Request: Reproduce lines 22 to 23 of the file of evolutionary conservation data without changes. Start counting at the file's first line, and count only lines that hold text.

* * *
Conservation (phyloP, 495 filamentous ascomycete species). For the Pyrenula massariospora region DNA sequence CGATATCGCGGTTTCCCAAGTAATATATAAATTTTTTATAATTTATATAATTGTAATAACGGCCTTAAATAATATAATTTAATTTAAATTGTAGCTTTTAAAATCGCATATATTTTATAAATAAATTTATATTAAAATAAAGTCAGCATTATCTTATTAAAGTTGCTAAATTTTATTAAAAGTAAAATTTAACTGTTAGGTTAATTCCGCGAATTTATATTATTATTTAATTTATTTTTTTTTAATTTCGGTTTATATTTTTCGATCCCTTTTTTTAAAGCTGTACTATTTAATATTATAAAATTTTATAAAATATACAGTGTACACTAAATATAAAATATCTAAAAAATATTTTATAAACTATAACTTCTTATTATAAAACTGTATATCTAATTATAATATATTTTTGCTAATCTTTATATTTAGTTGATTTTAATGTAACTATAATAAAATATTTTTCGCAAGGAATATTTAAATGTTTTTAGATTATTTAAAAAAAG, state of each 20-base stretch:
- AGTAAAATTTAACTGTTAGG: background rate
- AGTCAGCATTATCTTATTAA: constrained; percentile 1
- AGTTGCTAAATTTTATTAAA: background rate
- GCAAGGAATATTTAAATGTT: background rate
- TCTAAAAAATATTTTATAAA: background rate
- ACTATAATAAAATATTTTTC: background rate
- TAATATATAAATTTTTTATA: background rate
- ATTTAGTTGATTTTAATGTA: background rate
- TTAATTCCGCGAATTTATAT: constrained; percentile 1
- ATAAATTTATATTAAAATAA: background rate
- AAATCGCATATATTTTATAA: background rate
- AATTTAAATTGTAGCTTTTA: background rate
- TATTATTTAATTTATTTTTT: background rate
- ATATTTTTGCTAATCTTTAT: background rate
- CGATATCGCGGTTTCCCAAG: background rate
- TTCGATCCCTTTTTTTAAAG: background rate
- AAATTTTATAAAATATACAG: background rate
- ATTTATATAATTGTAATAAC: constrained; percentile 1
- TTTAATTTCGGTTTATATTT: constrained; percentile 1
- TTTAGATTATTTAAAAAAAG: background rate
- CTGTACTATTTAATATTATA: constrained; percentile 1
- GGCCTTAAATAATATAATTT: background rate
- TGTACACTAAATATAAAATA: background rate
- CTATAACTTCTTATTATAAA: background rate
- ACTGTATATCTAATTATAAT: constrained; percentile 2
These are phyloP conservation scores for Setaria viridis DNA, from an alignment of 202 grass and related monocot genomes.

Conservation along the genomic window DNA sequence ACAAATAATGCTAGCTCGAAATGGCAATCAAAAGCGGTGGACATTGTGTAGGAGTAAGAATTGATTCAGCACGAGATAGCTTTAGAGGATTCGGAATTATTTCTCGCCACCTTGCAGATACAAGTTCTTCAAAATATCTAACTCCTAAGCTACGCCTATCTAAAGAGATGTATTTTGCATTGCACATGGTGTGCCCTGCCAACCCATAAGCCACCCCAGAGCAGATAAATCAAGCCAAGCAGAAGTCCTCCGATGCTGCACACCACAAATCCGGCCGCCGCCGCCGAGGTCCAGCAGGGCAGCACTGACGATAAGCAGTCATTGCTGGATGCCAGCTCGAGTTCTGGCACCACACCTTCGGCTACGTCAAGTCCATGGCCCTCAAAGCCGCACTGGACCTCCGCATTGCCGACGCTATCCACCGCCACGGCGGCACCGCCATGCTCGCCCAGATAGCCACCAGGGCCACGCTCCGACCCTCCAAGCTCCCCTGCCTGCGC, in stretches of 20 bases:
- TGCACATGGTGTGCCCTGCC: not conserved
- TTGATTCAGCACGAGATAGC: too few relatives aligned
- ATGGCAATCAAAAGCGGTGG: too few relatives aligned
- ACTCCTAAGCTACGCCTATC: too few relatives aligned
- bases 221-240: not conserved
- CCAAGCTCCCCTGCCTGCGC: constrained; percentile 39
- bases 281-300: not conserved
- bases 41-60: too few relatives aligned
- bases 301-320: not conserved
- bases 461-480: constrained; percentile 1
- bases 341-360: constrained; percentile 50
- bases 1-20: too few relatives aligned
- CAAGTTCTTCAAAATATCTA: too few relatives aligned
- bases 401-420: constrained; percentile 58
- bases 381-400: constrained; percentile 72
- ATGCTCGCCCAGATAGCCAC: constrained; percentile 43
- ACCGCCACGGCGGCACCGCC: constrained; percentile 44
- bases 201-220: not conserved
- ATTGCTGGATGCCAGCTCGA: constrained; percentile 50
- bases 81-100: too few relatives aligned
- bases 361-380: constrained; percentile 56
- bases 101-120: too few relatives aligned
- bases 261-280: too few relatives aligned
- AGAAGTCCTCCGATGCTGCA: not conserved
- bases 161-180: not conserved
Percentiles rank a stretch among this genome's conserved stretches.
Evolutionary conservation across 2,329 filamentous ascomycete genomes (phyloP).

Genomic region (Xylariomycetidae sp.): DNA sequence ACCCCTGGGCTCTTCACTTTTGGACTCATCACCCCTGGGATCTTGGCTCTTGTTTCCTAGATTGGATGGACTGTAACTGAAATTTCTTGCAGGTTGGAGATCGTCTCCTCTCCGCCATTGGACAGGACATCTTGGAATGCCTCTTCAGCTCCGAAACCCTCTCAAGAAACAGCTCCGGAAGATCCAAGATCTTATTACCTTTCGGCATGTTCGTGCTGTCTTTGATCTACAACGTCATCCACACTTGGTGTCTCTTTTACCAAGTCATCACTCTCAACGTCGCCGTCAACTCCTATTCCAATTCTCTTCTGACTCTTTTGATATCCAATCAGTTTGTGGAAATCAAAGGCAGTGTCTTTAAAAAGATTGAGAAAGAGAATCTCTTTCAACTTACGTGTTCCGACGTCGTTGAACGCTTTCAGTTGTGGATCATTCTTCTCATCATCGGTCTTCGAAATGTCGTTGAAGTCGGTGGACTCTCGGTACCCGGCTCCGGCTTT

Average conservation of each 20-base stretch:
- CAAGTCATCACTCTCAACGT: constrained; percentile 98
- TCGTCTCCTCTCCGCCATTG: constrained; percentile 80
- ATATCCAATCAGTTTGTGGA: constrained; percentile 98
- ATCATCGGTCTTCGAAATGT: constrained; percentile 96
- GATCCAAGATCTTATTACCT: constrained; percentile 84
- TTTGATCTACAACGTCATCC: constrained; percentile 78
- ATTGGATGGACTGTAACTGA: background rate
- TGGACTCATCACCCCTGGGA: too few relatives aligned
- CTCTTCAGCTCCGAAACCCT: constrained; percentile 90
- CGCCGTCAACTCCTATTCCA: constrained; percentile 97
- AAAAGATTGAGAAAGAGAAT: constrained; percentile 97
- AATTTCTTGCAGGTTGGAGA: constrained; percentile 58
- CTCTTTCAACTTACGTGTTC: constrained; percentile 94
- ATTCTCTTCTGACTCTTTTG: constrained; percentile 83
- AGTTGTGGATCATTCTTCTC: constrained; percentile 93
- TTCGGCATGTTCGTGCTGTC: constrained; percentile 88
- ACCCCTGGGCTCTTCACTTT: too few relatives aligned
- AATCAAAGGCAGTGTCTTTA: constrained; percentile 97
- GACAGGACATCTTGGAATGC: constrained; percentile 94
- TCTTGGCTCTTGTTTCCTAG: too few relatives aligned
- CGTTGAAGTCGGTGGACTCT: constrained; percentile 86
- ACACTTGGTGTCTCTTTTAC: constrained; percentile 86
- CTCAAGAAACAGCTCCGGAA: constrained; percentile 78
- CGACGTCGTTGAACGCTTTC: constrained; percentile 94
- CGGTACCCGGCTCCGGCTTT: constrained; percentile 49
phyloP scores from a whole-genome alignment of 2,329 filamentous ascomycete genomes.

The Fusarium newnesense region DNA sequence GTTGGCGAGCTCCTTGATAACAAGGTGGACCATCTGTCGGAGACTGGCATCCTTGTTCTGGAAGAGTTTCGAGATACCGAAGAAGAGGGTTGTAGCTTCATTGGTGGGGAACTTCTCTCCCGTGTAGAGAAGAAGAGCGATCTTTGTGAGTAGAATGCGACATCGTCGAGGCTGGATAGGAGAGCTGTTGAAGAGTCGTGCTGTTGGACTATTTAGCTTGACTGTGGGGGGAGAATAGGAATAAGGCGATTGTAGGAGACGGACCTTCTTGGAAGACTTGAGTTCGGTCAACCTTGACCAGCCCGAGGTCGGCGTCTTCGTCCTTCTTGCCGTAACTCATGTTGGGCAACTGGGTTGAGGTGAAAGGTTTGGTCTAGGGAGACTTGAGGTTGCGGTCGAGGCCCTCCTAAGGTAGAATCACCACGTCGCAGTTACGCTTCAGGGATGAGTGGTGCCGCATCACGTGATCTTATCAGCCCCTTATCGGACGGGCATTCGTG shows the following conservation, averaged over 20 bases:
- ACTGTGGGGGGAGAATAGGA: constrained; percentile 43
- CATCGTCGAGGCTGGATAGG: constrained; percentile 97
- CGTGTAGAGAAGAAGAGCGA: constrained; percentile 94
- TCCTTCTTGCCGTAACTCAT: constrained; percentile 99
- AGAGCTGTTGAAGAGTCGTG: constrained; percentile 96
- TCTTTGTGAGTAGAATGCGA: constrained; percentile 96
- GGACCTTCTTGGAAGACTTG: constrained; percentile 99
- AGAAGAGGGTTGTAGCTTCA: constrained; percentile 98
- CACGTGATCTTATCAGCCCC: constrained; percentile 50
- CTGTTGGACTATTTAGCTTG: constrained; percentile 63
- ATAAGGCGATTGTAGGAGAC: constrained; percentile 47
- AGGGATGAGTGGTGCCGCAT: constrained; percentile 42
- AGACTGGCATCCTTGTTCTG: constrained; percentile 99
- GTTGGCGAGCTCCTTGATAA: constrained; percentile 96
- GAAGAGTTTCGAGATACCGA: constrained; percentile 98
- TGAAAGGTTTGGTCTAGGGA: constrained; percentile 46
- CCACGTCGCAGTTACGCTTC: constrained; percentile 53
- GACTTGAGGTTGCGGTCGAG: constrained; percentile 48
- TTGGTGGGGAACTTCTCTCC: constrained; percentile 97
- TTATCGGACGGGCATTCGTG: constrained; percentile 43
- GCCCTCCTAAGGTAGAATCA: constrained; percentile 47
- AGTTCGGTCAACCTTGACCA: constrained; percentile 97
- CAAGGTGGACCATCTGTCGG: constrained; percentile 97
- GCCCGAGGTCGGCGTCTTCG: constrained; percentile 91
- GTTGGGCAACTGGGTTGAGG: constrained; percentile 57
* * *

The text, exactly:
- CTGTACTATTTAATATTATA: constrained; percentile 1
- GGCCTTAAATAATATAATTT: background rate